FDA Logo

Livestock (i.e., cattle, sheep, swine, goat, horse, mule, or other equine) are considered "amenable" and must be slaughtered and processed under the FMIA. The USDA issues a "grant of inspection" to meat processing facilities and the inspection process follows the FMIA requirements. Non-amenable game animals (i.e., exotic species) such as deer, elk and buffalo are not required to be slaughtered under FMIA and, by default, fall under the authority of the FDA. The Agricultural Marketing Act (AMA) authorized the USDA to regulate food labeling for exotic species of animals and allows for voluntary inspection of exotic species on a fee-for-service basis.

The Federal Meat Inspection Act (FMIA) provides for certain exemptions from USDA jurisdiction, e.g., products that contain meat ingredients in relatively small proportions, or are not considered by consumers to be products of the meat industry. Generally, the USDA has determined by policy that the relatively small proportions are: 3 percent or less raw meat; less than 2 percent cooked meat or other portions of the carcass; or 30 percent or less fat, tallow or meat extract, alone or in combination. The USDA determines the exception on a case-by-case basis. A condition for the application of these exemptions is that product exempt from USDA jurisdiction must still be prepared with USDA inspected meat or from an inspection system equivalent to the USDA inspection system. In general, any product exempted from USDA jurisdiction cannot be represented as a meat product, except as provided in the regulations.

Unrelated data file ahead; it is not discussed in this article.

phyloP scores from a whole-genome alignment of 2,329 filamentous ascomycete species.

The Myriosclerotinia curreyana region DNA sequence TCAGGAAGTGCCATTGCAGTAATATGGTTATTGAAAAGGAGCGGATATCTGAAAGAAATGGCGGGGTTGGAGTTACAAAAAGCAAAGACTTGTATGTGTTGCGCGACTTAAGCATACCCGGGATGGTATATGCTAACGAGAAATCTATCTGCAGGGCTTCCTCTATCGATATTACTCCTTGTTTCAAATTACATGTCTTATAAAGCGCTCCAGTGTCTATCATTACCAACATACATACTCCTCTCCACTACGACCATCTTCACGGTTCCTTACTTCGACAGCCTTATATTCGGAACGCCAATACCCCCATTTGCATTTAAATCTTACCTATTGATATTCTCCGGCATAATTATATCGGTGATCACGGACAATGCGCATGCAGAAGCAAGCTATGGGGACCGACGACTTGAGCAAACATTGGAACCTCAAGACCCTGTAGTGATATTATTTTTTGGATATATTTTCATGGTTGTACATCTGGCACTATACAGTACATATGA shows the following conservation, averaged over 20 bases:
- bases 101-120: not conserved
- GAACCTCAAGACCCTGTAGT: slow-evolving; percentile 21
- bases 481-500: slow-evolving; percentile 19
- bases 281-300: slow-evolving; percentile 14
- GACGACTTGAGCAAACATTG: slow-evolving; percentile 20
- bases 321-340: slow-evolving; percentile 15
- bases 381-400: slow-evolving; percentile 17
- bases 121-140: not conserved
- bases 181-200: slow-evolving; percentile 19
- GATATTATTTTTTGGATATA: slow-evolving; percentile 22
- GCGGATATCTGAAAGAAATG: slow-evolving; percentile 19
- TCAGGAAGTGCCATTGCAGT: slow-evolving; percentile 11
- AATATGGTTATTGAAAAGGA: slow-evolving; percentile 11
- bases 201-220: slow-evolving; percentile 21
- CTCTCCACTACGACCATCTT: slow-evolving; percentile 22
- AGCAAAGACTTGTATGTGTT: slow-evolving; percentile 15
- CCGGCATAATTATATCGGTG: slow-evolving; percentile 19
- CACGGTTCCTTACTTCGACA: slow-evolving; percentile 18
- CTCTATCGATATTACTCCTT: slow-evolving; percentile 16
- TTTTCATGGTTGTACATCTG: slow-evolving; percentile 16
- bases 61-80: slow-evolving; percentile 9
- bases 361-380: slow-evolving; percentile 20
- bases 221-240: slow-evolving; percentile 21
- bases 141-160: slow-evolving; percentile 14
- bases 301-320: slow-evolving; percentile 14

The Federal Meat Inspection Act (FMIA) explicitly preempts state laws regulating labeling of meat products. The Supremacy Clause of the U.S. Constitution, also known as the "Doctrine of Preemption", requires states to follow federal rules. All labels on meat and poultry products destined for commerce must be in accordance with all applicable federal rules and approved by the USDA's Food Safety and Inspection Service (FSIS). If a manufacturer's product is accurately labeled under federal rules when packaged, the product remains accurately labeled—regardless of where a portion of a given production lot is ultimately offered for sale. Meat and poultry products that do not bear the USDA-approved label, unless expressly exempt, may not be distributed in interstate commerce.

Federally Inspected
Product can be sold in all states and foreign commerce.


Federally Inspected

State Inspected
Product can only be sold in the state in which it was inspected